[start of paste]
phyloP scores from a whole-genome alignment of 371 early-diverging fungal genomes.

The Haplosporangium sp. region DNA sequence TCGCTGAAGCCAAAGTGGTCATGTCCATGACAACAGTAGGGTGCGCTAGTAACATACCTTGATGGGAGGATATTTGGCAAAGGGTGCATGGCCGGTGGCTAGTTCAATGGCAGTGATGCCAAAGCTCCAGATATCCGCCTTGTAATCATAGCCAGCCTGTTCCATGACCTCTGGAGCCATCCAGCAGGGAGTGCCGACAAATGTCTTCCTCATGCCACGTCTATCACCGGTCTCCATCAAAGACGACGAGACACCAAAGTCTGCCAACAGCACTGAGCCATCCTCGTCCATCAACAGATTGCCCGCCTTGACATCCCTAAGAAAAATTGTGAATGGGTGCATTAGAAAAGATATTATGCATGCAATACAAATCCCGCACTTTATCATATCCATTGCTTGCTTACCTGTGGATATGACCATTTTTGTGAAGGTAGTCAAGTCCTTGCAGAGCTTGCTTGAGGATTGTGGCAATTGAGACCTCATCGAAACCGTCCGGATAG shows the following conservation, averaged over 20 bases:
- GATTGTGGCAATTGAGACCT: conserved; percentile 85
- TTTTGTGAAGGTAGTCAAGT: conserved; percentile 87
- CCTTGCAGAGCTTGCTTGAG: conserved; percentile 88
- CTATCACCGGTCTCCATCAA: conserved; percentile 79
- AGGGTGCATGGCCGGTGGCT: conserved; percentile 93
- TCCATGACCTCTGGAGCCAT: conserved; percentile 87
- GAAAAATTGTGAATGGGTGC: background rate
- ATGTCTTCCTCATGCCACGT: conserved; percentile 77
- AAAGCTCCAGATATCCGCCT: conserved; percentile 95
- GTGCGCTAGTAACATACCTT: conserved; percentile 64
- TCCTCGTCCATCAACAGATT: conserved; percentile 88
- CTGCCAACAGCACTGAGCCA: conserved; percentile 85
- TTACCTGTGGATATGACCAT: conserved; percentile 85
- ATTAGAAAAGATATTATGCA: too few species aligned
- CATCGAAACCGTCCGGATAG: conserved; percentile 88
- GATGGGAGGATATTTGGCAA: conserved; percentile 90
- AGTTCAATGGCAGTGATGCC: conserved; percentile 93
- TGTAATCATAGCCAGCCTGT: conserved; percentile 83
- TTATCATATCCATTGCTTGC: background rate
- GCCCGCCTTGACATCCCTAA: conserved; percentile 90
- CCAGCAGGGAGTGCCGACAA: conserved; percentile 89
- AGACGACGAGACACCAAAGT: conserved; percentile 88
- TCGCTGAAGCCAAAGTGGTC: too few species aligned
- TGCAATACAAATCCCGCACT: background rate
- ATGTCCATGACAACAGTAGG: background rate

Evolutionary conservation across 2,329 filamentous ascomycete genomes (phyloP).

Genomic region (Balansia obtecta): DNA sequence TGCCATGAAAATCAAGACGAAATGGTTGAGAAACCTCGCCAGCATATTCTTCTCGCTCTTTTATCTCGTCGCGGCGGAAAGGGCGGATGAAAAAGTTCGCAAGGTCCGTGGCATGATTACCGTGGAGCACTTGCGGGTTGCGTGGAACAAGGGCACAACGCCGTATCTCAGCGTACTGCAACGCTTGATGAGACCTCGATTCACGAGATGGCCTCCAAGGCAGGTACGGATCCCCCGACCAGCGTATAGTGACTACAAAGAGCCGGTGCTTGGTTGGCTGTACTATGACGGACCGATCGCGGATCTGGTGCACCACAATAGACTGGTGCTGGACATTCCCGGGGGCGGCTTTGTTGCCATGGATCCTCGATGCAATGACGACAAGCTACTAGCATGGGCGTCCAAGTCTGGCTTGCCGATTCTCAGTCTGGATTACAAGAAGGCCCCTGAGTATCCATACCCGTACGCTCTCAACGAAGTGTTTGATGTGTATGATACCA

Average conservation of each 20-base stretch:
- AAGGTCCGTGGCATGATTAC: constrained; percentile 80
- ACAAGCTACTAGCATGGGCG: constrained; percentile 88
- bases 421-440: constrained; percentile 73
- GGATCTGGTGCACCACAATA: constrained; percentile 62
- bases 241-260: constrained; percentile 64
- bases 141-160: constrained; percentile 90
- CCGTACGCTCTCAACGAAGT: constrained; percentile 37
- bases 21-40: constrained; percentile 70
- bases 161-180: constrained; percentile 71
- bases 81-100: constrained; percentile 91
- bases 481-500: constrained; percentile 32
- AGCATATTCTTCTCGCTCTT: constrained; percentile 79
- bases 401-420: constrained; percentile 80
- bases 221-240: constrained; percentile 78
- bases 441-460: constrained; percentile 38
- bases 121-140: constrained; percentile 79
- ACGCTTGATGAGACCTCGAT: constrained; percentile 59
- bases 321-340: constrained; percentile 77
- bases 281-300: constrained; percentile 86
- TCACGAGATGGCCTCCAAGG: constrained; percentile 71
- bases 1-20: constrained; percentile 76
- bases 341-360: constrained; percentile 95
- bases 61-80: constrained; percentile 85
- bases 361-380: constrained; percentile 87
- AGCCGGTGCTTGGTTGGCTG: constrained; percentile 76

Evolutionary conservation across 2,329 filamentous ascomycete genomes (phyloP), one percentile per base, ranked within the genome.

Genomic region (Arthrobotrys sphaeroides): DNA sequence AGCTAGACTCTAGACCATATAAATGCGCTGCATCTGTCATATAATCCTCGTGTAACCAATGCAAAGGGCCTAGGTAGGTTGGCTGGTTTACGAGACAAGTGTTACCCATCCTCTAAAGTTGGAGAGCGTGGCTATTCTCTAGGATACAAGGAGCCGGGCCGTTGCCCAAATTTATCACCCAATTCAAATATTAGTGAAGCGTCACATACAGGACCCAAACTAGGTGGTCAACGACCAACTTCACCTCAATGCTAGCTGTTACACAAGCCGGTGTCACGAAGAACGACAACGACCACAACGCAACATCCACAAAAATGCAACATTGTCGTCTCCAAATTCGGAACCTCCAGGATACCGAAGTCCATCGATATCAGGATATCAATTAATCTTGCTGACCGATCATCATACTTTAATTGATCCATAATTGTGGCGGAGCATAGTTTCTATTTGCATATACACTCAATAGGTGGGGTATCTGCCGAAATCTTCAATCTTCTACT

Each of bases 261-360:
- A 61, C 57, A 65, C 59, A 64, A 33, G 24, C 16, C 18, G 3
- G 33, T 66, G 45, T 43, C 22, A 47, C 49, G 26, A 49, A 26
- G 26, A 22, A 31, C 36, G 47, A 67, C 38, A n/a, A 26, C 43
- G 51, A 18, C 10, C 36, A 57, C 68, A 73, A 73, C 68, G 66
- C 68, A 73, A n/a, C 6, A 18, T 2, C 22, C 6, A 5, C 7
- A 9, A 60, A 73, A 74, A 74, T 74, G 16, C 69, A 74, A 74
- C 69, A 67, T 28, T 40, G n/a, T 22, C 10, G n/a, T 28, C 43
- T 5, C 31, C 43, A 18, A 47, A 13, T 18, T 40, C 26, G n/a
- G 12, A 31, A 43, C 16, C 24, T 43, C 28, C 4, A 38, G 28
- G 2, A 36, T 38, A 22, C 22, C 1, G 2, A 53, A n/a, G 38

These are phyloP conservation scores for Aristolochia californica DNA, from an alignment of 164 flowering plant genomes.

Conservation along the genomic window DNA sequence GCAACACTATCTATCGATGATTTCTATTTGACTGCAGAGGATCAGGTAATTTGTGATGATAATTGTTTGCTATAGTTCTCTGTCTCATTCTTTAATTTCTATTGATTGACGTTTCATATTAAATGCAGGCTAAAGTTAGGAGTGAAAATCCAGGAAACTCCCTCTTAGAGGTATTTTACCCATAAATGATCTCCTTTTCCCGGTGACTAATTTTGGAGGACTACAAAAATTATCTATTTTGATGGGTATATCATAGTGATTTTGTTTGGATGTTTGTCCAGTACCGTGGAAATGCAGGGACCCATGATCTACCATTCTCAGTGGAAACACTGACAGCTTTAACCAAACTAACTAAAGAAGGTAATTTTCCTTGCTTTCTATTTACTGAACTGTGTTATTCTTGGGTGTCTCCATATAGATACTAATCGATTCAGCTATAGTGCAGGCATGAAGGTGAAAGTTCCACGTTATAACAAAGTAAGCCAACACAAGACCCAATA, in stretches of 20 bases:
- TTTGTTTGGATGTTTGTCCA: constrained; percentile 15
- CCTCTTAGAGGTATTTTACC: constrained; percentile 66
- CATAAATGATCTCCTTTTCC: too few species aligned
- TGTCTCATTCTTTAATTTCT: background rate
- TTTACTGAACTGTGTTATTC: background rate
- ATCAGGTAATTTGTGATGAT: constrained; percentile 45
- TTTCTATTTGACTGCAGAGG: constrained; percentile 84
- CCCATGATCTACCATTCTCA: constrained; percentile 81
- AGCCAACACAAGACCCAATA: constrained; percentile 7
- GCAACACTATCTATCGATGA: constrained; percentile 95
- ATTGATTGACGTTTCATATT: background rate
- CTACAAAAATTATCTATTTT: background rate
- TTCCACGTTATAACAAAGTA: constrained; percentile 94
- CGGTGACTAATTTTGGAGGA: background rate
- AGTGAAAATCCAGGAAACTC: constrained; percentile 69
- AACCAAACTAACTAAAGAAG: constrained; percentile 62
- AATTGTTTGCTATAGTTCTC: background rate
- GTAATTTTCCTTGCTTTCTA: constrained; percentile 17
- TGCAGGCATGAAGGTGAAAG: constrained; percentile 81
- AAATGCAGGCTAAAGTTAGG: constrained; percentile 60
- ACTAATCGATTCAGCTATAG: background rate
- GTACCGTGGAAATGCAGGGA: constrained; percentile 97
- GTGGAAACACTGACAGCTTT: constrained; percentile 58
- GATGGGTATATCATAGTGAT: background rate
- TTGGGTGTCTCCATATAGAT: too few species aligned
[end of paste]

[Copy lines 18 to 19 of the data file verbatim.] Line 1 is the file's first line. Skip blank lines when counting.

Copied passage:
- GATGGGAGGATATTTGGCAA: conserved; percentile 90
- AGTTCAATGGCAGTGATGCC: conserved; percentile 93